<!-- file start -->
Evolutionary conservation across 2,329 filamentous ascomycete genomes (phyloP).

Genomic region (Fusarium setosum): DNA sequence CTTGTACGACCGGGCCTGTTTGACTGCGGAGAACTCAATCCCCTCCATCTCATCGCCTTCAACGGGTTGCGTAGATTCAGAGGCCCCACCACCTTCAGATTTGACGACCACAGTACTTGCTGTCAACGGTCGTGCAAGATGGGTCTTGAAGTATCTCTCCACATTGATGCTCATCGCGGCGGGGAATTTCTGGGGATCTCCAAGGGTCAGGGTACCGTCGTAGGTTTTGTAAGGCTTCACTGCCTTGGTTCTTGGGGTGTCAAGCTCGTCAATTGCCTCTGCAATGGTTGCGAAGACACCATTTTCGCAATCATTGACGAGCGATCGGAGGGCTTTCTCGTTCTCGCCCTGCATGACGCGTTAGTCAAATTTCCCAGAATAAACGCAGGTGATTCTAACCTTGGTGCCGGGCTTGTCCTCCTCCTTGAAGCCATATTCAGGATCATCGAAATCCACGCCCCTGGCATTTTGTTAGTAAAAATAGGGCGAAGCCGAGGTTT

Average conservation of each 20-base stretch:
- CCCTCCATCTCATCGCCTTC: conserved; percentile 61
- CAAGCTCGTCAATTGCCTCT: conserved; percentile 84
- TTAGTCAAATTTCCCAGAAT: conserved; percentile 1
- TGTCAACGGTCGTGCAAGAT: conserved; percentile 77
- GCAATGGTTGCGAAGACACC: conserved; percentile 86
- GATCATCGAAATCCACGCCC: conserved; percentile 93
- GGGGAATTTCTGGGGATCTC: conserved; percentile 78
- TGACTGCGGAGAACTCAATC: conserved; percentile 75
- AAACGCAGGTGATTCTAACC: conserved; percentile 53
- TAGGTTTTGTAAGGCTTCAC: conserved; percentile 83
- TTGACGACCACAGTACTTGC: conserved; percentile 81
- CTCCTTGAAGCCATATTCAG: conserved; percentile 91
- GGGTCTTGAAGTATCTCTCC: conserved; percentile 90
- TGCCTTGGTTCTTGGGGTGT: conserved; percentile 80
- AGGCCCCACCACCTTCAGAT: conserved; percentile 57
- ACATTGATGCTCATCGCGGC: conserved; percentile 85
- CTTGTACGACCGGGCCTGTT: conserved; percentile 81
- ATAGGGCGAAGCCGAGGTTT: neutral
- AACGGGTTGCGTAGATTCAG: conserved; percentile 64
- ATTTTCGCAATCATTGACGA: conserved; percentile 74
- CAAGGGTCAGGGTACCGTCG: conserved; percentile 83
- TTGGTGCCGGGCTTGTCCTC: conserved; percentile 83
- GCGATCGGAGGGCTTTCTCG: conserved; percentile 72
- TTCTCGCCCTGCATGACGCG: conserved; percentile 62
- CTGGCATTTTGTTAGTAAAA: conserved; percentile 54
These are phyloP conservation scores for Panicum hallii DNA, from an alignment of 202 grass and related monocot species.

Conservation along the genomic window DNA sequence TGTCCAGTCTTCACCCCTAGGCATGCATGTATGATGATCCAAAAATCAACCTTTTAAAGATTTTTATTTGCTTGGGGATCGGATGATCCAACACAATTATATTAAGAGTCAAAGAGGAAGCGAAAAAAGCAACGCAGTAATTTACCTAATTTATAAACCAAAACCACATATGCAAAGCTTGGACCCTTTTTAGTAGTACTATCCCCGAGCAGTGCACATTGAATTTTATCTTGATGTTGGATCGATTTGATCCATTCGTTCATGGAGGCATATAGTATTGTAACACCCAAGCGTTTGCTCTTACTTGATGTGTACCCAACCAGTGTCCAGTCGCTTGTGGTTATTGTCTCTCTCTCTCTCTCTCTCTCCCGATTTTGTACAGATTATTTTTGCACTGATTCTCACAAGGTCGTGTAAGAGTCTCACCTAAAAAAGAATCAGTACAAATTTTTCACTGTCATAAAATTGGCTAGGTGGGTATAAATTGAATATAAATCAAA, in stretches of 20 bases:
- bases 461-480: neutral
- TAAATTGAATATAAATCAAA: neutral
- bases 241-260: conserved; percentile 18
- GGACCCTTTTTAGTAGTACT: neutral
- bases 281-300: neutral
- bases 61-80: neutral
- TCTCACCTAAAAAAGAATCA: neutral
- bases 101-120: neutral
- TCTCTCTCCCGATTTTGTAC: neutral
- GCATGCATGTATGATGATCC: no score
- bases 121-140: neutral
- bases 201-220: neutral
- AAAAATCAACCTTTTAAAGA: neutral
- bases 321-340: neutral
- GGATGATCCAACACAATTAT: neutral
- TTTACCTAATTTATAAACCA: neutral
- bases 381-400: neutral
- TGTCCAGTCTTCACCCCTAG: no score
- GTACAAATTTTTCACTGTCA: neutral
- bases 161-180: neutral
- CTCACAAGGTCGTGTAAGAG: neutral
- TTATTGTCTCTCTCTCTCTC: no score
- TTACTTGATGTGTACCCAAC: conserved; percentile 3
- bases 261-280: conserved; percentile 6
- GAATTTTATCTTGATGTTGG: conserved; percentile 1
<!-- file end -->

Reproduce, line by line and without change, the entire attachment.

Evolutionary conservation across 2,329 filamentous ascomycete genomes (phyloP).

Genomic region (Fusarium setosum): DNA sequence CTTGTACGACCGGGCCTGTTTGACTGCGGAGAACTCAATCCCCTCCATCTCATCGCCTTCAACGGGTTGCGTAGATTCAGAGGCCCCACCACCTTCAGATTTGACGACCACAGTACTTGCTGTCAACGGTCGTGCAAGATGGGTCTTGAAGTATCTCTCCACATTGATGCTCATCGCGGCGGGGAATTTCTGGGGATCTCCAAGGGTCAGGGTACCGTCGTAGGTTTTGTAAGGCTTCACTGCCTTGGTTCTTGGGGTGTCAAGCTCGTCAATTGCCTCTGCAATGGTTGCGAAGACACCATTTTCGCAATCATTGACGAGCGATCGGAGGGCTTTCTCGTTCTCGCCCTGCATGACGCGTTAGTCAAATTTCCCAGAATAAACGCAGGTGATTCTAACCTTGGTGCCGGGCTTGTCCTCCTCCTTGAAGCCATATTCAGGATCATCGAAATCCACGCCCCTGGCATTTTGTTAGTAAAAATAGGGCGAAGCCGAGGTTT

Average conservation of each 20-base stretch:
- CCCTCCATCTCATCGCCTTC: conserved; percentile 61
- CAAGCTCGTCAATTGCCTCT: conserved; percentile 84
- TTAGTCAAATTTCCCAGAAT: conserved; percentile 1
- TGTCAACGGTCGTGCAAGAT: conserved; percentile 77
- GCAATGGTTGCGAAGACACC: conserved; percentile 86
- GATCATCGAAATCCACGCCC: conserved; percentile 93
- GGGGAATTTCTGGGGATCTC: conserved; percentile 78
- TGACTGCGGAGAACTCAATC: conserved; percentile 75
- AAACGCAGGTGATTCTAACC: conserved; percentile 53
- TAGGTTTTGTAAGGCTTCAC: conserved; percentile 83
- TTGACGACCACAGTACTTGC: conserved; percentile 81
- CTCCTTGAAGCCATATTCAG: conserved; percentile 91
- GGGTCTTGAAGTATCTCTCC: conserved; percentile 90
- TGCCTTGGTTCTTGGGGTGT: conserved; percentile 80
- AGGCCCCACCACCTTCAGAT: conserved; percentile 57
- ACATTGATGCTCATCGCGGC: conserved; percentile 85
- CTTGTACGACCGGGCCTGTT: conserved; percentile 81
- ATAGGGCGAAGCCGAGGTTT: neutral
- AACGGGTTGCGTAGATTCAG: conserved; percentile 64
- ATTTTCGCAATCATTGACGA: conserved; percentile 74
- CAAGGGTCAGGGTACCGTCG: conserved; percentile 83
- TTGGTGCCGGGCTTGTCCTC: conserved; percentile 83
- GCGATCGGAGGGCTTTCTCG: conserved; percentile 72
- TTCTCGCCCTGCATGACGCG: conserved; percentile 62
- CTGGCATTTTGTTAGTAAAA: conserved; percentile 54
These are phyloP conservation scores for Panicum hallii DNA, from an alignment of 202 grass and related monocot species.

Conservation along the genomic window DNA sequence TGTCCAGTCTTCACCCCTAGGCATGCATGTATGATGATCCAAAAATCAACCTTTTAAAGATTTTTATTTGCTTGGGGATCGGATGATCCAACACAATTATATTAAGAGTCAAAGAGGAAGCGAAAAAAGCAACGCAGTAATTTACCTAATTTATAAACCAAAACCACATATGCAAAGCTTGGACCCTTTTTAGTAGTACTATCCCCGAGCAGTGCACATTGAATTTTATCTTGATGTTGGATCGATTTGATCCATTCGTTCATGGAGGCATATAGTATTGTAACACCCAAGCGTTTGCTCTTACTTGATGTGTACCCAACCAGTGTCCAGTCGCTTGTGGTTATTGTCTCTCTCTCTCTCTCTCTCTCCCGATTTTGTACAGATTATTTTTGCACTGATTCTCACAAGGTCGTGTAAGAGTCTCACCTAAAAAAGAATCAGTACAAATTTTTCACTGTCATAAAATTGGCTAGGTGGGTATAAATTGAATATAAATCAAA, in stretches of 20 bases:
- bases 461-480: neutral
- TAAATTGAATATAAATCAAA: neutral
- bases 241-260: conserved; percentile 18
- GGACCCTTTTTAGTAGTACT: neutral
- bases 281-300: neutral
- bases 61-80: neutral
- TCTCACCTAAAAAAGAATCA: neutral
- bases 101-120: neutral
- TCTCTCTCCCGATTTTGTAC: neutral
- GCATGCATGTATGATGATCC: no score
- bases 121-140: neutral
- bases 201-220: neutral
- AAAAATCAACCTTTTAAAGA: neutral
- bases 321-340: neutral
- GGATGATCCAACACAATTAT: neutral
- TTTACCTAATTTATAAACCA: neutral
- bases 381-400: neutral
- TGTCCAGTCTTCACCCCTAG: no score
- GTACAAATTTTTCACTGTCA: neutral
- bases 161-180: neutral
- CTCACAAGGTCGTGTAAGAG: neutral
- TTATTGTCTCTCTCTCTCTC: no score
- TTACTTGATGTGTACCCAAC: conserved; percentile 3
- bases 261-280: conserved; percentile 6
- GAATTTTATCTTGATGTTGG: conserved; percentile 1